Mark – Thanks!This is American Politics 101. Always demonize your opponent first before offering solutions. People on the Left certainly demonized GWB during his presidency so neither side is without dirty hands. I'd love to say this is how far down the politics of this country has sunk to, but from a historical perspective, this is simply continuation of business as usual.I will say however that the Right is better than the Left in terms of approaching their criticisms with a bloodlust that the Left rarely has the stomach for. The Left may say something mean, then feel that they have to apologize for being offensive 😉

  3. Matt Foss says:

    Being a centrist doesn't mean that you have to balance the scales on every single issue. It's not about finding an even compromise between extremist positions; it's about finding the truth. Sometimes reality has a strong bias one way or the other.

  4. Anonymous says:

    She does presents herself slightly better than Palin though, so many may support her to show they can support a strong woman – how diversified is that? (gag). I'm afraid many are blinded by her christian mores and soft looks. No matter of her personal life, I simply can not raise my children in a world where her values would be what I would want as our future.

  5. I see all these things as good things for a presidential hopeful to want to do:1)Reverse any gains made on Marriage Equality2)Overturn Roe V. Wade3)Make Intelligent Design/Creationism a core component of the US Science curricula4)Ensure any future Supreme Court nominee would support her conservative Christian agendaSounds good to me.Debra…

  6. Sean Asbury says:

    Debra – thanks for commenting!I'm sure that Ms. Bachmann's positions on these social issues appeals to millions of Americans, but at the same time there are millions that believe in a true separation of church and state and prefer their government remain secular and free from religious strictures. I find it unfortunate that Republican candidates for president can not hope to make it out of the primaries without swearing a fealty to the church with promises to uphold their religious agendas.America is not yet a theocracy, but we are certainly attempting to move in this direction – some of us in America will continue to fight for our founding principles… 🙂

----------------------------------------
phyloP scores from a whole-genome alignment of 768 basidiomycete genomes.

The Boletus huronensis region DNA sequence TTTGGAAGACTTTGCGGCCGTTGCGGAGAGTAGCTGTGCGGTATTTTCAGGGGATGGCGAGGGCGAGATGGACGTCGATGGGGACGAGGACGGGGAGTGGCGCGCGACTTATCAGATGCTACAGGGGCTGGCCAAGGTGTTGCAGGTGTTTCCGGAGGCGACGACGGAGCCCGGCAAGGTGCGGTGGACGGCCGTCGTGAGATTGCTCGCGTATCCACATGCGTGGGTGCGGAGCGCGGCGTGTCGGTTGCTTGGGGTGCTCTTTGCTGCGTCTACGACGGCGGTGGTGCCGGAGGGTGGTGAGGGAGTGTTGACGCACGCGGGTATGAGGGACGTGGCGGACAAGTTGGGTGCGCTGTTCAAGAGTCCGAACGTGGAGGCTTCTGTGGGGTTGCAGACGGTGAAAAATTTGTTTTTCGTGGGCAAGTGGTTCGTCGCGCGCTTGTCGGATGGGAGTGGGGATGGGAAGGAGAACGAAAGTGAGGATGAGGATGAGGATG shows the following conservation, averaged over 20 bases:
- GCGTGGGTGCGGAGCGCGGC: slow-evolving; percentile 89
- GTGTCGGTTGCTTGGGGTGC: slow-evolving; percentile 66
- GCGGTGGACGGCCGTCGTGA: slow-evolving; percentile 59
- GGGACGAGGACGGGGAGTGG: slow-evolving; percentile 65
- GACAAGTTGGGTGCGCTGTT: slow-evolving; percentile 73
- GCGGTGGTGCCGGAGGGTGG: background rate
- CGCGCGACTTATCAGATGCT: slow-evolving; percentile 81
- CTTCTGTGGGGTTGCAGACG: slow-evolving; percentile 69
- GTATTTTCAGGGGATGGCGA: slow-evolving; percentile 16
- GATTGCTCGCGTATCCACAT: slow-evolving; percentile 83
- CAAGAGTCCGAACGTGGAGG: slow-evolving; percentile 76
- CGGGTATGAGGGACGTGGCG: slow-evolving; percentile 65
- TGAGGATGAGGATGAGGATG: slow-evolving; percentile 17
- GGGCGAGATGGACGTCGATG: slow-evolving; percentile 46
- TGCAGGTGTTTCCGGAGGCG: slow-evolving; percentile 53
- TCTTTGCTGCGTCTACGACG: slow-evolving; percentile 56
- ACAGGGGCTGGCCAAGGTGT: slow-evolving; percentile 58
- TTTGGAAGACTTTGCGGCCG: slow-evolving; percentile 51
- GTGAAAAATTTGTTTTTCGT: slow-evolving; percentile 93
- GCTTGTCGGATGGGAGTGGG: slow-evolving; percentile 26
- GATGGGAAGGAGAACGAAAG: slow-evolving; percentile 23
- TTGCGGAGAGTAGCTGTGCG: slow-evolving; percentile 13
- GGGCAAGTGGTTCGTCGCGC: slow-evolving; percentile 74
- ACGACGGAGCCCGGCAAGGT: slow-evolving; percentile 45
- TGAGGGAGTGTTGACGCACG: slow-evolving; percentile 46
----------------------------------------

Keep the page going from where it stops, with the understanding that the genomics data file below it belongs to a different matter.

7. Hi there Sean :o)A person's core beliefs make up who that person is and such beliefs will always play a part in that person's decision making. This is just how it is. We are what we are. And just as a homosexual cannot leave his homosexuality at the door, a Christian cannot leave his Christianity at the door either.I like to know as much as the candidate lets be known about his/her core beliefs. And of course there is no test, so I listen and hear what the person is willing to share with us. I also look for fruit (actions), which tells me far more.There is to be no litmus test to run for the office of presidency. This would include a test that would rule out people of Michele Bachmann's faith belief.The constitution protects this country from becoming a theocracy, but it does not hinder a president from practicing his/her faith belief in the everyday work of the presidency. Basically, the constitution protects us from congress making a law saying that we all have to be Baptists, but does not stop congress from making a law that reflects beliefs that are held by Baptists, as they pertain to issues at hand.For example: The Unitarian Universalist church (UUC) believes that it is a woman's duty to abort an unwanted baby. The UUC was very instrumental in the Row v Wade case, and it has played a major roll in laws that have been passed, pertaining to abortions. Many lawmakers in congress share the same beliefs as the UUC and have voted their faith-beliefs, while writing, voting for, and passing laws that continue to allow abortions. They have not made a law saying that we all have to be Unitarian Universalist, but they have made laws that reflect their faith-beliefs. Just as it is an American heathen's right to run for office, so too is it am American Christian's right. And just as heathens don't have to vote for the Christian, Christians don't have to vote for the heathen. Debra…

  8. Anonymous says:

    The entire political spectrum has shifted so far to the left that today's moderates are leftists. For instance, when I hear Paul Ryan talk about protecting the "social safety net" the socialism shows. The Rs are mere socialists. The Dems on the other hand our out of the closet Marxists because they unapologetically promise all things on the backs of the producers.Sorry. Your appearance of moderation ignores the truth.

  9. starcrashx says:

    "A person's core beliefs make up who that person is and such beliefs will always play a part in that person's decision making. This is just how it is. We are what we are. And just as a homosexual cannot leave his homosexuality at the door, a Christian cannot leave his Christianity at the door either."Yeah, they can. It's called being objective.I'm certain you're aware of the story of Pontius Pilate sending Jesus to his death and freeing Barabus. His opinion – clearly stated – was that Jesus was innocent and didn't deserve death. But he represented the people, and did what they wanted… not what he himself wanted. He was objective.While you probably don't agree with the outcome of this case (you'd rather Jesus had been freed, correct?), you believe this story is fact and therefore is good evidence that a person can be objective and leave their personal beliefs seperate from their politics.Good article, Sean.